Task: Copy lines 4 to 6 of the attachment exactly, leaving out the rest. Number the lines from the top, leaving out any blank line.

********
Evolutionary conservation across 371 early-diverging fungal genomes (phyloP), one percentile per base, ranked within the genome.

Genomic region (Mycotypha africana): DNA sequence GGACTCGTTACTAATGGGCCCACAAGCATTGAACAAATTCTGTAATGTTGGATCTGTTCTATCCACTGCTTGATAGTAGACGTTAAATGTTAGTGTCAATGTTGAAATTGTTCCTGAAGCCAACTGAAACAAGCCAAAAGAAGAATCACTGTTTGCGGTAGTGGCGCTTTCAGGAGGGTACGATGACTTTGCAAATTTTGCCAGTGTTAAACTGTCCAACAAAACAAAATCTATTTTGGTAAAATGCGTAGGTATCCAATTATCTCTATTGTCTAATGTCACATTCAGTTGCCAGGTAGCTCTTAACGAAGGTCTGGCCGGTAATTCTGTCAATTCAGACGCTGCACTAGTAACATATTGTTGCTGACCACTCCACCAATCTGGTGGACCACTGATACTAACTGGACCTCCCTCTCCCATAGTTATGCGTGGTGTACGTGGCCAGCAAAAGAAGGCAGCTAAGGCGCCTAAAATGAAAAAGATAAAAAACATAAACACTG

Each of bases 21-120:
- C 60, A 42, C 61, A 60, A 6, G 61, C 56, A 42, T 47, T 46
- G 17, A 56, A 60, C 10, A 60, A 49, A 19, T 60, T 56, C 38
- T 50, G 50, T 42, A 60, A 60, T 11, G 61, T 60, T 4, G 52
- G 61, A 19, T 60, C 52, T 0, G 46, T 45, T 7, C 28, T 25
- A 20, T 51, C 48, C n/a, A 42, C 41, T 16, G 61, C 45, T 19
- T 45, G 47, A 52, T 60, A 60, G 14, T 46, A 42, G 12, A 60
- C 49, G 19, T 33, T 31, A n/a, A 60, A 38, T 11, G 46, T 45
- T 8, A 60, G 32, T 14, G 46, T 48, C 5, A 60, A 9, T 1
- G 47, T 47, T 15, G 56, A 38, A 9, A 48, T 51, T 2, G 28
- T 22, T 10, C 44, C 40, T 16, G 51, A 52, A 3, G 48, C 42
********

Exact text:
- C 60, A 42, C 61, A 60, A 6, G 61, C 56, A 42, T 47, T 46
- G 17, A 56, A 60, C 10, A 60, A 49, A 19, T 60, T 56, C 38
- T 50, G 50, T 42, A 60, A 60, T 11, G 61, T 60, T 4, G 52